Barrie Maguire

Chinese Shadows

Things always tend to get interesting in China before a National People’s Congress, where the Communist Party’s next leaders are anointed. With the downfall of Bo Xilai and the flight of human-rights activist Chen Guangcheng to the US Embassy, this time is no different.

NEW YORK – These are interesting times in China. A senior Communist Party official, Bo Xilai, is brought down – accused of offenses that include wire-tapping other party bosses, including President Hu Jintao – while his wife is investigated for her alleged role in the possible murder of a British businessman. Meanwhile, a blind human-rights activist escapes from illegal house arrest, finds refuge in the United States’ embassy in Beijing, and leaves the compound only after claims that Chinese authorities in his hometown had threatened his family.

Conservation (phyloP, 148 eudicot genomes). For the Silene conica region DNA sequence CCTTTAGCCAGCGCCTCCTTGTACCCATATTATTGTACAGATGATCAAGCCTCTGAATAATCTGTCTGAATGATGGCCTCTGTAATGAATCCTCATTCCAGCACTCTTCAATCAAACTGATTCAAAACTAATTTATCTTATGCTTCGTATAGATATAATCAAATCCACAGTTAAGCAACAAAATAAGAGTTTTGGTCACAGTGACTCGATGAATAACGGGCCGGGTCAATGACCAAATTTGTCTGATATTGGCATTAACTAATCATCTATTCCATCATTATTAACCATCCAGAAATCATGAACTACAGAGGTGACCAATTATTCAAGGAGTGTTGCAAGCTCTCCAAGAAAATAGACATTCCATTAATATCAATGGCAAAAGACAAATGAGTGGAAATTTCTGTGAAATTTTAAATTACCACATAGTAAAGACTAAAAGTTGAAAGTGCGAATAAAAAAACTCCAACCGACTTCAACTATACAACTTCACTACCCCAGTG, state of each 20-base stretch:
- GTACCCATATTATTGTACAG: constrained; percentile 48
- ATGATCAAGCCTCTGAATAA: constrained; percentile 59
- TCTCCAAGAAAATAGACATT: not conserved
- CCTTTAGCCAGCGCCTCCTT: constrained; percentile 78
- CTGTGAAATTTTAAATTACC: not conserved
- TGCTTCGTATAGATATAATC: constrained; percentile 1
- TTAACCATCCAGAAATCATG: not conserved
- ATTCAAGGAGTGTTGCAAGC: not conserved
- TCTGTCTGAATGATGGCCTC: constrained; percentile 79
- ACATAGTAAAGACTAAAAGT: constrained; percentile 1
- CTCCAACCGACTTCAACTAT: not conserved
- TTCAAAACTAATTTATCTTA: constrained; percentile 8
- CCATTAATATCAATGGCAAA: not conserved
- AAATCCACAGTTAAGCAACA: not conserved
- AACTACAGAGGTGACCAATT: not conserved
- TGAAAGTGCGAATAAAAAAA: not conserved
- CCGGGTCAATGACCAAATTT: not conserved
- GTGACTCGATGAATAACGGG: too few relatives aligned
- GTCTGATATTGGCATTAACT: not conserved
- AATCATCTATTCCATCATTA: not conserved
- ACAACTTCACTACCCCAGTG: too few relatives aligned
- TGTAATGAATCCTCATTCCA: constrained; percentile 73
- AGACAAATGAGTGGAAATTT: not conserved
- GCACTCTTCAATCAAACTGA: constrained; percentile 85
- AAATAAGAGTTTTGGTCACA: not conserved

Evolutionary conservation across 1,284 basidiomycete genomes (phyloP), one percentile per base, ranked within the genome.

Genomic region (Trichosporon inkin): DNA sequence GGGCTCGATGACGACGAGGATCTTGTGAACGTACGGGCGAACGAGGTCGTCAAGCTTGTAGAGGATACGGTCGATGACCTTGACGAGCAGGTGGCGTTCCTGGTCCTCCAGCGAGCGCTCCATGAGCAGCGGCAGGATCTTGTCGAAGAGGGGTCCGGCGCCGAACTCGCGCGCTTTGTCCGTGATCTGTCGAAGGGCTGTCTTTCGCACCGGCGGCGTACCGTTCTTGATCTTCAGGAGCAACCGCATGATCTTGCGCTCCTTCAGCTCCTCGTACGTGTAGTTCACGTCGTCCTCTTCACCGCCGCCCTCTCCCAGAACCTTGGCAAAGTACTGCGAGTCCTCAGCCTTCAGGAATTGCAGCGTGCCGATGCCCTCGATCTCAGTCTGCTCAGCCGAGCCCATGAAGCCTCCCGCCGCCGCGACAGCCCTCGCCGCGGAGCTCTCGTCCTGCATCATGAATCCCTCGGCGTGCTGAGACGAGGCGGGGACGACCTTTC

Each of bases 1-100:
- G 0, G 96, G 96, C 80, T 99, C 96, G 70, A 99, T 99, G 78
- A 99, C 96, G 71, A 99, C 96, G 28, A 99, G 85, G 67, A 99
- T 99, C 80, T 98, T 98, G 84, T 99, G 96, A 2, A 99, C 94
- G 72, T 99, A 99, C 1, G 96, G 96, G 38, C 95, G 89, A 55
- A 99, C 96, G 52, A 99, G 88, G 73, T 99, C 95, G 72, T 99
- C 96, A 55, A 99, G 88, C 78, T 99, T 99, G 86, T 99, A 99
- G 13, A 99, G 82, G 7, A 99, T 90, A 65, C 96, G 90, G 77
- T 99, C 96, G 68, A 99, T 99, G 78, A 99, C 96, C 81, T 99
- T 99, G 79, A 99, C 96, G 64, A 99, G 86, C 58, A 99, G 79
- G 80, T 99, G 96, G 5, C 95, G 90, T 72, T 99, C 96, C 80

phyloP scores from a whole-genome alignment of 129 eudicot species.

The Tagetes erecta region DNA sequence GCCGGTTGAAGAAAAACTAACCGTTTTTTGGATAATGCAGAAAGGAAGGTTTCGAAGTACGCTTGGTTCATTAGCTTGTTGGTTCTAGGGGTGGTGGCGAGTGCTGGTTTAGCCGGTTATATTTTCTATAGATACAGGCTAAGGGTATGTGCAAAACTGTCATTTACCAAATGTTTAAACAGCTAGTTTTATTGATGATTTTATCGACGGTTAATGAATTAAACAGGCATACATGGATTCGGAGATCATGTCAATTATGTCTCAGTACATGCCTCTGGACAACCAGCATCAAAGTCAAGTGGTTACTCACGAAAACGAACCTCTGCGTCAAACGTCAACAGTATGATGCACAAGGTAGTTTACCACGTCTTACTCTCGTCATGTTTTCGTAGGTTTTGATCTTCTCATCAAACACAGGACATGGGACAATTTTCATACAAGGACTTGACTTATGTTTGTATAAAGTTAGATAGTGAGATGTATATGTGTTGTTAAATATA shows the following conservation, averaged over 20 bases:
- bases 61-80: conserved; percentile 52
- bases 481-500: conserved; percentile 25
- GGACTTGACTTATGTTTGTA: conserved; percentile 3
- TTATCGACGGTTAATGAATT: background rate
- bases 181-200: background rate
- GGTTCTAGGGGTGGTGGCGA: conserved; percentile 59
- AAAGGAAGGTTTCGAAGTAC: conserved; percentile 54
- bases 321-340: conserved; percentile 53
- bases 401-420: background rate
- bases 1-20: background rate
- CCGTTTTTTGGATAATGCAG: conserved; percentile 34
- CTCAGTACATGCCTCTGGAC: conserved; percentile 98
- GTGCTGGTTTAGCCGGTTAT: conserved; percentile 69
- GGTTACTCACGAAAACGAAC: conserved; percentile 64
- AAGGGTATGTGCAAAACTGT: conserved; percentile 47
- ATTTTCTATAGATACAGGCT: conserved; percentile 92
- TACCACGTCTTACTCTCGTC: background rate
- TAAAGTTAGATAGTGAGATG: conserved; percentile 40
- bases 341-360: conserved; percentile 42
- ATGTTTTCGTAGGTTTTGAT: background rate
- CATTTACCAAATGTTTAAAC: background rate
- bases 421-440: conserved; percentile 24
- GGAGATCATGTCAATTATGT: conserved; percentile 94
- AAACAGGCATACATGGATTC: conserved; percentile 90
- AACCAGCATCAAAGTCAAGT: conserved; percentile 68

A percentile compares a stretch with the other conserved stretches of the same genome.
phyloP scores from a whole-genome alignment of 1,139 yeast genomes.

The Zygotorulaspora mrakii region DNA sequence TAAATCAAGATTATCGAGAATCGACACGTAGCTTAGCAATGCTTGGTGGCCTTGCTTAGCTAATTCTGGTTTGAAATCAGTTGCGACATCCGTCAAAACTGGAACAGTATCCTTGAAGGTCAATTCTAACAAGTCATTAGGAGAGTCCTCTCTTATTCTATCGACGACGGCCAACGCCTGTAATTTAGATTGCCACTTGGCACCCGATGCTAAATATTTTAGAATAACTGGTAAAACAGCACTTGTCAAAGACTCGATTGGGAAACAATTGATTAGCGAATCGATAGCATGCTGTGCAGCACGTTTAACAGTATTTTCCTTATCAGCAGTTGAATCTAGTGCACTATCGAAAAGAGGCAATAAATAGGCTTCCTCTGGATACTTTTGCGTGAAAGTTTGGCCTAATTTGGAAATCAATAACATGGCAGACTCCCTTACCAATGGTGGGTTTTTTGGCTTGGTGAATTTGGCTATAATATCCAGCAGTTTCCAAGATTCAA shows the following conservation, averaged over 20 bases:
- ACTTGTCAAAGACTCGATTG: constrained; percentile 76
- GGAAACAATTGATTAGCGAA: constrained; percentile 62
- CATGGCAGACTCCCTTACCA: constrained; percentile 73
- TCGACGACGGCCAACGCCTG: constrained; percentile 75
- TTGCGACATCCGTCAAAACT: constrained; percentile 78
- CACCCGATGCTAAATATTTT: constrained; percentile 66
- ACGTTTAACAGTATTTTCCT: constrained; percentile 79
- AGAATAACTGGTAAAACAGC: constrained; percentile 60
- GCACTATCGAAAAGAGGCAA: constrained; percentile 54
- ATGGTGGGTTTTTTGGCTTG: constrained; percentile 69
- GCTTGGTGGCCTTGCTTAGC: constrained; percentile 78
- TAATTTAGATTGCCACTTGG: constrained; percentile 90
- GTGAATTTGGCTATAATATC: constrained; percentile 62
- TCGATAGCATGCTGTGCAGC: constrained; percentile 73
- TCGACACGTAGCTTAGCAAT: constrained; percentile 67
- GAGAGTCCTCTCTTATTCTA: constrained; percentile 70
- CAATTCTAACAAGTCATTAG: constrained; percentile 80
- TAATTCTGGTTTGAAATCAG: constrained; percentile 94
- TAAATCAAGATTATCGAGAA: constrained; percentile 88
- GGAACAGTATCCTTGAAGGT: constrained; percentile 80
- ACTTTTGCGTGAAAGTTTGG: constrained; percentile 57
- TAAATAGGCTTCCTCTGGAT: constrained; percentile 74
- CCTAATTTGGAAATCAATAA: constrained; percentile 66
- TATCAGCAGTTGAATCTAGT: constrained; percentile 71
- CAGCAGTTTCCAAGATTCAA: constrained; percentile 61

Despite exhaustive press coverage of these events, it is remarkable how little we actually know. The British businessman’s body was allegedly cremated before any autopsy was conducted. None of the lurid tales about Bo’s wife have been proven. And the reasons for her husband’s political disgrace remain murky, to say the least.

Things always tend to get interesting in China before a National People’s Congress, where the Party’s next leaders are anointed. Leadership change in most democracies is a relatively transparent process; it follows national elections. To be sure, even open democracies have their share of opaque jockeying and deal-making in what used to be called smoke-filled rooms. This is particularly true in East Asian countries, such as Japan.

To continue reading, please log in or enter your email address.

To read this article from our archive, please log in or register now. After entering your email, you'll have access to two free articles from our archive every month. For unlimited access to Project Syndicate, subscribe now.

required

By proceeding, you agree to our Terms of Service and Privacy Policy, which describes the personal data we collect and how we use it.

Log in

http://prosyn.org/wp8kr3Y;

Cookies and Privacy

We use cookies to improve your experience on our website. To find out more, read our updated cookie policy and privacy policy.